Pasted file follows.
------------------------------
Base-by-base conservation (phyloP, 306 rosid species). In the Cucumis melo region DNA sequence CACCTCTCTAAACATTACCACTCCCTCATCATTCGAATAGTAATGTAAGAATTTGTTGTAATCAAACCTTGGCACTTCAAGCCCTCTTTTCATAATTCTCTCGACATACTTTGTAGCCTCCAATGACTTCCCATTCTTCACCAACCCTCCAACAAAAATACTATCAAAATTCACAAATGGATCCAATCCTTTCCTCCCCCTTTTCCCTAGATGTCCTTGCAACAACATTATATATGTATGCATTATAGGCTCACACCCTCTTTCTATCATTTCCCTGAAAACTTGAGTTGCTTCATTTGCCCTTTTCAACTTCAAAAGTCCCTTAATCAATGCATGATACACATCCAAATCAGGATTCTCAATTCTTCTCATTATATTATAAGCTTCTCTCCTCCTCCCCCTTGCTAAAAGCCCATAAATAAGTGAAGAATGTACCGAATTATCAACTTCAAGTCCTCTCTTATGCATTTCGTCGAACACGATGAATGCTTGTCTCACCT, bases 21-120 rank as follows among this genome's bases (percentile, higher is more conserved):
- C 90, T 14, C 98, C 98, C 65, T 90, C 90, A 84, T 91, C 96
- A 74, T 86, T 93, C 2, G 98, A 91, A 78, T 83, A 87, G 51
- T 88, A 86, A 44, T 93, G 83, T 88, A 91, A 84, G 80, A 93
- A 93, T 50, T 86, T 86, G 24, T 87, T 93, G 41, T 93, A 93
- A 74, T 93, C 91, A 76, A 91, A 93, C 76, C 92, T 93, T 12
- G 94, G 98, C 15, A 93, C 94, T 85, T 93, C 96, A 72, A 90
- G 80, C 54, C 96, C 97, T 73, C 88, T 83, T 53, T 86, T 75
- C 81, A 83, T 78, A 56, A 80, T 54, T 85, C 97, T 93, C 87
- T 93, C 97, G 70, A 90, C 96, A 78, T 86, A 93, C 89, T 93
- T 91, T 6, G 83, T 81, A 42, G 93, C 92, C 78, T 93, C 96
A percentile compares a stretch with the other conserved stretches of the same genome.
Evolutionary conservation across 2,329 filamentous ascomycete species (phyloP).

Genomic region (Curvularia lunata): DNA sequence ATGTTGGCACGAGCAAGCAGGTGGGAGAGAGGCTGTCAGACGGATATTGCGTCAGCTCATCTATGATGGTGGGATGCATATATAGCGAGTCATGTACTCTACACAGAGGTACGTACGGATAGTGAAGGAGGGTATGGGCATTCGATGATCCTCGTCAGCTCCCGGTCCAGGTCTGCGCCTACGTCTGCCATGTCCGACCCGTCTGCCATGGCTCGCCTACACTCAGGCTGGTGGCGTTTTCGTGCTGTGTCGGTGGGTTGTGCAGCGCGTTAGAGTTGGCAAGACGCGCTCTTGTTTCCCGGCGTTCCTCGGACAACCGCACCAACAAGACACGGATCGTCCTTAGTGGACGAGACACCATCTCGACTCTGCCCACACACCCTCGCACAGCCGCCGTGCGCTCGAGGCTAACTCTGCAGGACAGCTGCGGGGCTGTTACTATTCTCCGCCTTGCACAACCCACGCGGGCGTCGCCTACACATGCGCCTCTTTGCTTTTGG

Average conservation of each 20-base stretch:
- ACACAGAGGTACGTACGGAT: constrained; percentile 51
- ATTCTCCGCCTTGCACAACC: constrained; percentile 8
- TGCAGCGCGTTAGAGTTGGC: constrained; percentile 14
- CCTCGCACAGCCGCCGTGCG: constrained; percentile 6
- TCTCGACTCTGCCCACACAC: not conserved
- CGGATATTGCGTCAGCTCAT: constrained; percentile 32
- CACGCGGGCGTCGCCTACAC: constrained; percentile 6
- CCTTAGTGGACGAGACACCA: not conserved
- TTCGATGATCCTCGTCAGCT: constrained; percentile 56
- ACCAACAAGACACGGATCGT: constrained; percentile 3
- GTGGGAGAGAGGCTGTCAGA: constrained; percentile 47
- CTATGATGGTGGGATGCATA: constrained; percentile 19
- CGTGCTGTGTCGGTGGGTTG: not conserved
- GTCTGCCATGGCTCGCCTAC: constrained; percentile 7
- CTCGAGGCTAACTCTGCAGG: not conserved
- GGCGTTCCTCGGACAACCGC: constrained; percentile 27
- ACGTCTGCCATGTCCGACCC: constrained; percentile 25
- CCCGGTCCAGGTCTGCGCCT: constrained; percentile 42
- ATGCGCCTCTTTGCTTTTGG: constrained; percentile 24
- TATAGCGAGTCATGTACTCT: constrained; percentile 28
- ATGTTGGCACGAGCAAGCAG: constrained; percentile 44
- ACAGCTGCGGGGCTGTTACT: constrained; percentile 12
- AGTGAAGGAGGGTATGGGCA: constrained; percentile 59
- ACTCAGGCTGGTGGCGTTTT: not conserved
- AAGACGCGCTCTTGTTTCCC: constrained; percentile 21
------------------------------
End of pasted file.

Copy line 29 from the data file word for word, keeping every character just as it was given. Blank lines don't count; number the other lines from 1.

- GTCTGCCATGGCTCGCCTAC: constrained; percentile 7